On Wednesday, legendary owners Roger Penske and Jack Roush were selected as members of the 2019 NASCAR Hall of Fame.
At the start of their careers, both of the owners were on the outside looking in – with Penske coming from the ranks of the open wheel cars and Roush from sports cars.
When Penske was watching races at Indianapolis Motor Speedway as a young man, he was dreaming of making his mark in the sport of auto racing. In a variety of disciplines encompassing stock cars, open-wheel cars and sports cars, Team Penske has now earned 489 major race wins (and counting), 556 poles, and 32 championships.
In NASCAR, Penske has been responsible for 108 wins. His first of these came with Mark Donohue behind the wheel at Riverside International Raceway in 1973; his most recent was earned just three races ago by Joey Logano at Talladega Superspeedway.
Penske is “one of those guys that just commands respect,” said Rusty Wallace in press release issued moments after Penske’s induction. “Not just because of all of his success, but because he really cares about people. Everyone wants to please Roger because he does so much to help everyone else and he just has that desire to win. Winning is contagious around Roger.”
“On the backs of giants, I’ve been carried to success and recognition that otherwise I could not have been – that would have been beyond my grasp individually,” Roush said soon after the announcement that he would join former driver Mark Martin in the Hall of Fame.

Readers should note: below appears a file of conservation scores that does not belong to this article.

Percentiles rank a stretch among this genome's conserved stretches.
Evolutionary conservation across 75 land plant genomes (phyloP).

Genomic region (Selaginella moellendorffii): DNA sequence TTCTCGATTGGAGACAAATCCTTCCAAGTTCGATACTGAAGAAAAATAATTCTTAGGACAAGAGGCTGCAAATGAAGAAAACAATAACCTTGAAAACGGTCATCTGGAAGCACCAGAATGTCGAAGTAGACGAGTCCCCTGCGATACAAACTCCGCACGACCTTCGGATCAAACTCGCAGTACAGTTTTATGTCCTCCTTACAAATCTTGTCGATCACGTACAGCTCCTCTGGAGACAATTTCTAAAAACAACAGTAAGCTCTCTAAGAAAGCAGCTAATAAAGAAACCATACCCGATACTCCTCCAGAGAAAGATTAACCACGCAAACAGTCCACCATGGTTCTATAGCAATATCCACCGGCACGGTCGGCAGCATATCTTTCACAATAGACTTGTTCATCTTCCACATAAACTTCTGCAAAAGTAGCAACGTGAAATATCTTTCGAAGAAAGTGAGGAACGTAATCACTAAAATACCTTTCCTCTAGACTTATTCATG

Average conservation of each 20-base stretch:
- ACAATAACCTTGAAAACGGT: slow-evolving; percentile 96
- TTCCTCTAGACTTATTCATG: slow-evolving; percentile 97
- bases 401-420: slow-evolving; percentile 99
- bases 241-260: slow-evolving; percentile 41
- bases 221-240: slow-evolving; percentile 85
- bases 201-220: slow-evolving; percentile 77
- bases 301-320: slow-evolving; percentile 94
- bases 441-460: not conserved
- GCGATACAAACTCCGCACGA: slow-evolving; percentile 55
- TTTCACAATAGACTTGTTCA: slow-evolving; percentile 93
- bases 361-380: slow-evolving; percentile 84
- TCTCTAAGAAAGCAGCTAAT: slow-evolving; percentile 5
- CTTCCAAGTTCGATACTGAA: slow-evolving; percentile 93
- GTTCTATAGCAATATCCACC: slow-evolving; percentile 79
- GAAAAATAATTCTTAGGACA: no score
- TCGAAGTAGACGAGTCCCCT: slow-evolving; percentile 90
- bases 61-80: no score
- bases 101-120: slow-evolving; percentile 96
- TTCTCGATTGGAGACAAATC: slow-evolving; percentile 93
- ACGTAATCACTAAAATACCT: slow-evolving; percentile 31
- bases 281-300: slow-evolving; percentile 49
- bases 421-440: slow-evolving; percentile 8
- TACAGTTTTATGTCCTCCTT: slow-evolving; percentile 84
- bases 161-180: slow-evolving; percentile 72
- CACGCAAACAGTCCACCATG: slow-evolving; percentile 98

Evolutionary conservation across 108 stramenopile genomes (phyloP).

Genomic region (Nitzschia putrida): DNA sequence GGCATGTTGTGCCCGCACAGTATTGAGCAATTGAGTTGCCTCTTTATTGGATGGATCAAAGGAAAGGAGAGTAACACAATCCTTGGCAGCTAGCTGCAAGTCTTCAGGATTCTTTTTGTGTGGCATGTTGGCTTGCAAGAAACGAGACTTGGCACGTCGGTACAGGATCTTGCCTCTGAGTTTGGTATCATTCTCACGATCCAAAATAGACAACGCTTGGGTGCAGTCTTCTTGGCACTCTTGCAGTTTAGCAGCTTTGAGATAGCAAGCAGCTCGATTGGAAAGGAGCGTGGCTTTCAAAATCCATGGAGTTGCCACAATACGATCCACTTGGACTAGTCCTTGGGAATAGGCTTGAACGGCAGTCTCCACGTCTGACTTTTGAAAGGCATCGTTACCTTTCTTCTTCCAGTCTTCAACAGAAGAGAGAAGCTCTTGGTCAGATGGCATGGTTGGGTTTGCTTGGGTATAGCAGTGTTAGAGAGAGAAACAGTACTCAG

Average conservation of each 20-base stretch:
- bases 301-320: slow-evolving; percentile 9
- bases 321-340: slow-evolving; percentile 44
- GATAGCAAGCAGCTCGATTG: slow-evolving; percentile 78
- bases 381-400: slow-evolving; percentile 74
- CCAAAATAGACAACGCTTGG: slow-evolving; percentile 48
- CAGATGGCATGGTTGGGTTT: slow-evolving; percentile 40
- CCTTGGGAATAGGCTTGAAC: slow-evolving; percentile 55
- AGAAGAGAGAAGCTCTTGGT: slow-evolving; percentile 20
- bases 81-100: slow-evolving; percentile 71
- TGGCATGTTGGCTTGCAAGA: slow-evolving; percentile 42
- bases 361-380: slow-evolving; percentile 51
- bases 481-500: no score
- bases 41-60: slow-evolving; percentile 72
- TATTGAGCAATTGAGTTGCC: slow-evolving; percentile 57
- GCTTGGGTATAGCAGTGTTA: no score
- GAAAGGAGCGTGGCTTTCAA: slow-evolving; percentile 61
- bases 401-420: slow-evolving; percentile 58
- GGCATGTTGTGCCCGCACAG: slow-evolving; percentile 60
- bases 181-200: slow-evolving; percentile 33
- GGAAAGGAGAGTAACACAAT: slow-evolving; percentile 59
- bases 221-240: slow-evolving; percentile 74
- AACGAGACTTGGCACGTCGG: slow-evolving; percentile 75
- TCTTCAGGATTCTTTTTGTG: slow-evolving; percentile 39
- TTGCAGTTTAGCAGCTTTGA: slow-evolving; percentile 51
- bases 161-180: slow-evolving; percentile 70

Roush came along a little later than Penske after a successful career in sport cars racing. He fielded an entry for the relatively unknown Martin in 1988. The pair would earn their first victory one year later when Martin took the checkers at Rockingham Speedway. Since then, Roush has added 136 more Cup wins – including a pair for his current driver Ricky Stenhouse Jr. last year.
“It means everything in the world to me,” Martin said. “I am so happy with this class and so happy for Jack. If you look at his numbers – his numbers are great – but if you look at what he’s really done as far as contributing to NASCAR, he brought up all his drivers. He gave me a second chance when no one else would. Jeff Burton, Matt Kenseth, Kurt Busch, Greg Biffle, you name it – Carl Edwards. All these guys were on the outside looking in when Jack Roush gave them the opportunity.“
Roush’s legacy includes developing talent and being one of the first owners truly successful with a multi-car organization. Martin made 57 Cup starts before he joined forces with Roush, but it was not until they were paired that he excelled. In 2005, the organization placed five drivers in the playoffs, which was one of the catalysts for NASCAR’s current rule limiting organizations to four teams.